Cannes’ political roots go deeper than selfie bans.
The Cannes Film Festival has a long and storied reputation as a political film festival, both in positive and negative terms. Over the years, it has made a name for itself as a champion for dissident filmmakers and opened its arms to counterculture mavericks. In more recent times, Cannes has been embroiled in controversies that threaten to contradict its credentials as an enlightened home for film: take, for example, 2015’s misogynistic no-flat-shoes rule, symptomatic of a broader problem with the festival’s sexualized atmosphere that was indicated by the frequency with which its name cropped up in allegations of sexual assault against Harvey Weinstein.
But before all this, there was one year in which debates about film and politics brimmed over, threatening the very existence of the festival. Half a century ago, wildcat strikes and protests were flaring across France in May 1968. The unrest had its nucleus in Paris, where it had begun as student demonstrations against the conservatism of French society but quickly morphed into a general strike — yet even Cannes, nestled in the Riviera some five hundred miles south, could not remain untouched by the political quake taking place in the capital. Inspired by the militant mood of the day and aggravated by what they perceived as the festival’s hypocrisy (Cannes was being run with a business-as-usual attitude despite the country coming to a virtual standstill), pioneers of the French New Wave François Truffaut, Jean-Luc Godard, and Claude Lelouch set to work with one aim: to close the festival down.
All had begun as planned on May 10, with a special screening of Gone with the Wind kicking off proceedings. But the rebel auteurs, each with their own reasoning, considered the idea that a glitzy film festival could run parallel to nationwide strikes to be ridiculous. For Godard, the key concern was Cannes’ out-of-touch-ness; as he put it, “There’s not a single film showing the problems of workers or students today – we’re late! We must show solidarity!” On the other hand, Truffaut, who had in fact been banned from the festival ten years prior for criticizing its establishment sensibilities, took a more pragmatic approach. Speaking retrospectively, he told critic and former festival president Gilles Jacob:
“I wasn’t thinking particularly of a gesture of solidarity with the workers […] I just felt that in its own interest the Festival should stop of its own accord rather than be halted a few days later by the force of events. I didn’t see it as a military coup, I simply wanted an unambiguous situation.”
Despite their differing aims, the two worked together (alongside several sympathetic recruits) to put a stop to the festival. Godard, Truffaut, and Lelouch were soon joined in their mission by Alain Resnais, Miloš Forman and Carlos Saura, three directors who were so moved by the cause that they agreed to pull their own films from the festival’s program. It was the would-be premiere of Saura’s film, Peppermint Frappé, that provided the most dramatic scene of the ’68 festival: Saura, Godard, Truffaut and Geraldine Chaplin (the star of Frappé) literally kept the curtains from opening on Frappé by clinging onto them. Things turned violent, with Godard being struck in the face and Truffaut pushed over by a movie-watcher who was, apparently, hell-bent on seeing Frappé.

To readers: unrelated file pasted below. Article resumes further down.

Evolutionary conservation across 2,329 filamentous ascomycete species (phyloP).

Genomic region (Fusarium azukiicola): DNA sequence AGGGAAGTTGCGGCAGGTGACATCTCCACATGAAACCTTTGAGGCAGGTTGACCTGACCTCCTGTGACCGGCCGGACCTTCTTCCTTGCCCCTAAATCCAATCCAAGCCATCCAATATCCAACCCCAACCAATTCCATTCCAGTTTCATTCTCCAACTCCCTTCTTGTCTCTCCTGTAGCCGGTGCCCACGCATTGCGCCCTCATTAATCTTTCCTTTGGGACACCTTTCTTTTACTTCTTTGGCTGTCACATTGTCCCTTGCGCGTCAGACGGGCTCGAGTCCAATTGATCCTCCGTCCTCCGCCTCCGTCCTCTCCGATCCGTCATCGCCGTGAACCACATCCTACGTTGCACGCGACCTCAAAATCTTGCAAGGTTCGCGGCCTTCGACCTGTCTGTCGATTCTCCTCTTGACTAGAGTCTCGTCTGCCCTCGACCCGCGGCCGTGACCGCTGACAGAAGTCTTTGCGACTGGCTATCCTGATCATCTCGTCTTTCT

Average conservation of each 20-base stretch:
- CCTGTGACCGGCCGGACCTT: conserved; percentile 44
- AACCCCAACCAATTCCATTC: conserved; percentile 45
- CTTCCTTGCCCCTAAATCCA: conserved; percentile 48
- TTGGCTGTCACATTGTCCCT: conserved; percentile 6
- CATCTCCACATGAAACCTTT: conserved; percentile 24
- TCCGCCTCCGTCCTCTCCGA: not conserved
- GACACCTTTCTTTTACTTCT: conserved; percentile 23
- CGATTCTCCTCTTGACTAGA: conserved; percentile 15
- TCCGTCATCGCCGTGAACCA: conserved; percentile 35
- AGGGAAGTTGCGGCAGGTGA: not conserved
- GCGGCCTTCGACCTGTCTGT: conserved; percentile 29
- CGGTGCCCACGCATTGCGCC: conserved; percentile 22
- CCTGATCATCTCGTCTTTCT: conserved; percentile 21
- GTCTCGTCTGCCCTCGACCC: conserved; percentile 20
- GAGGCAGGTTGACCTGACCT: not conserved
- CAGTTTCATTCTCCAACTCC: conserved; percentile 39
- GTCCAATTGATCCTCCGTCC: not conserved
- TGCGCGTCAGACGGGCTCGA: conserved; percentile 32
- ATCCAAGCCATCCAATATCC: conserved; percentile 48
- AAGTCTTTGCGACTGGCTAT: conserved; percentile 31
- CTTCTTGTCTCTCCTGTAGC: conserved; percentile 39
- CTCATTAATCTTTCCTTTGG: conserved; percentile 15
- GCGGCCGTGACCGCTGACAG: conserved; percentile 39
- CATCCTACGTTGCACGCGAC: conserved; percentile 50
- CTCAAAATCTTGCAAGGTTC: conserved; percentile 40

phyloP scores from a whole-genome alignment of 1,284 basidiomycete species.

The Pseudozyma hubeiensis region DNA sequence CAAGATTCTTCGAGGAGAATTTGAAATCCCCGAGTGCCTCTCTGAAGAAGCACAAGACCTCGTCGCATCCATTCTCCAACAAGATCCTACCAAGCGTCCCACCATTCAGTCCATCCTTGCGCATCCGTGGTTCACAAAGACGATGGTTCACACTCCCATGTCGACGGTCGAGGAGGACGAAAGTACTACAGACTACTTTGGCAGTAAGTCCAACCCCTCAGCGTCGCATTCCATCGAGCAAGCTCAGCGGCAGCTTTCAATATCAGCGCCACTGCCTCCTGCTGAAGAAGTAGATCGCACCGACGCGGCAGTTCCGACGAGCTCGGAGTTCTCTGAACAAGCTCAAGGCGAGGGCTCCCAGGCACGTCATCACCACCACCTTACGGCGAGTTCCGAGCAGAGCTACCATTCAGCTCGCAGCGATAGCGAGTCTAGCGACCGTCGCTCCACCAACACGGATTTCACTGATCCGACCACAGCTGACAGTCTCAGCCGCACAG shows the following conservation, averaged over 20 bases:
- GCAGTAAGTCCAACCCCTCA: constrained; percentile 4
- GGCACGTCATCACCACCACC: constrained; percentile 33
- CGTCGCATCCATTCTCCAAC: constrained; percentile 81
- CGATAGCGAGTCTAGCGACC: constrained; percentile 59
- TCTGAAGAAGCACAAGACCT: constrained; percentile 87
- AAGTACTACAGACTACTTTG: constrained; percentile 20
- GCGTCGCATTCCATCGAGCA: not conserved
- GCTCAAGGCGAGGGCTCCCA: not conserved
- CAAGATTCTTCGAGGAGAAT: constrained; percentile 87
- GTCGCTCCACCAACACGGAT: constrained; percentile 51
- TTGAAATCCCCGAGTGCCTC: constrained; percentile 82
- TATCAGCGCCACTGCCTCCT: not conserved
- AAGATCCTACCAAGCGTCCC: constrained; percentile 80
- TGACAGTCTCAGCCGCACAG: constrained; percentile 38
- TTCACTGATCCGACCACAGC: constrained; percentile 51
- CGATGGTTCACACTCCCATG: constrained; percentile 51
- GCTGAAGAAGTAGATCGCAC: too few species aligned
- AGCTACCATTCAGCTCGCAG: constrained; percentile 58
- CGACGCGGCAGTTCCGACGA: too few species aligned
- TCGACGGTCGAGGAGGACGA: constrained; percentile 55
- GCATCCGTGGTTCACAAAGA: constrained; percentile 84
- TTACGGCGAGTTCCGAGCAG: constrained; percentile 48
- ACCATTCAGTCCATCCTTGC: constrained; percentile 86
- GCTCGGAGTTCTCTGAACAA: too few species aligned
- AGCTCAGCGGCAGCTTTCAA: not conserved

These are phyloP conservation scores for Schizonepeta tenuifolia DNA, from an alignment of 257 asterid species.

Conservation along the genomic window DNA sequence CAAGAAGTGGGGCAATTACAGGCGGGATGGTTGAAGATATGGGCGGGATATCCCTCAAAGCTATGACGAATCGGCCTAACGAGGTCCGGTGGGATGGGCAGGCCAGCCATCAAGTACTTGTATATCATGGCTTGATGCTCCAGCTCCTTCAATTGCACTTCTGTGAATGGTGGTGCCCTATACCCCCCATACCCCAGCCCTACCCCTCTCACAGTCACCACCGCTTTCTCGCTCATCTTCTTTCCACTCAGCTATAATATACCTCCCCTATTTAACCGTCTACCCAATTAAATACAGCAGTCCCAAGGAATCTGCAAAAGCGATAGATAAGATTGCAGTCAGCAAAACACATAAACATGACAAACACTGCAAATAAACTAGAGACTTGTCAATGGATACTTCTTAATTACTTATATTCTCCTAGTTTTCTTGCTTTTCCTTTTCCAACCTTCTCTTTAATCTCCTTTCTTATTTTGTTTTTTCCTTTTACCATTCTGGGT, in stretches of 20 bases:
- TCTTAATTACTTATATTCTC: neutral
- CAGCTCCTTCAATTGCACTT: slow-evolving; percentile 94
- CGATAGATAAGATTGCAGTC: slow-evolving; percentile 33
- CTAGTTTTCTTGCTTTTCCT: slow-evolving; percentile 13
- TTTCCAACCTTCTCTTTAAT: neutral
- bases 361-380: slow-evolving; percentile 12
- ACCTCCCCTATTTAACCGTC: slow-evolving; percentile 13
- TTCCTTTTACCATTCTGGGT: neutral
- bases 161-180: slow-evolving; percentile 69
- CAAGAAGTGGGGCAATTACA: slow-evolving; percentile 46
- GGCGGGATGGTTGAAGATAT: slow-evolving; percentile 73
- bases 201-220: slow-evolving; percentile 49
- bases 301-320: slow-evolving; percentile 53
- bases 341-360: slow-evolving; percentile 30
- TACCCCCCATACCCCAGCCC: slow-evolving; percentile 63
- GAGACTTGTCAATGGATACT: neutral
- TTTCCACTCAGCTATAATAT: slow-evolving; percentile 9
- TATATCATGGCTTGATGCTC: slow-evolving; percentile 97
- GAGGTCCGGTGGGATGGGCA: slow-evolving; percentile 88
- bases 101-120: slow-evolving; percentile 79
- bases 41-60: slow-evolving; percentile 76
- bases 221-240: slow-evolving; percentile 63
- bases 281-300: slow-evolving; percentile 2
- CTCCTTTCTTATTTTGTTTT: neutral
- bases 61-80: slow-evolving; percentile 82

Sit-ins were organized, and Louis Malle (director of the sublime Au Revoir Les Enfants), actor Terence Young and now-disgraced director Roman Polanski added their voices to the clamor by resigning from their duties as jury members. The efforts of Godard, Truffaut and their allies paid off: the day after the aborted screening of Saura’s film, the Cannes Film Festival of ‘68 was canceled.
All in all, seventeen of the planned twenty-eight movies had their screenings scrapped, and no prizes were awarded. But the events of that year did more than close the shutters on a film festival in a small French town. Like the rest of that tumultuous year, the thrashing out of national debates in Cannes had a knock-on effect, both in terms of the future of the festival and cinema itself.
The events of Cannes ‘68 rocked the festival, shaking it out of what Godard and Truffaut might have considered its complacent reverie. The following year, the French Directors’ Guild debuted a new section, which was to be run independently but parallel to the rest of the festival: the Directors’ Fortnight. The edgier younger sibling to the main event, the Directors’ Fortnight was designed to nurture and expose lesser-known filmmakers to new, larger audiences through an eclectic program of avant-garde features from burgeoning directors. Its legacy in this respect has been strong, with now-established talents like George Lucas, Ken Loach, Martin Scorsese, Spike Lee, Chantal Akerman, Sofia Coppola, Jafar Panahi, Damien Chazelle and Sean Baker having earned their stripes in Cannes’ sidebar festival.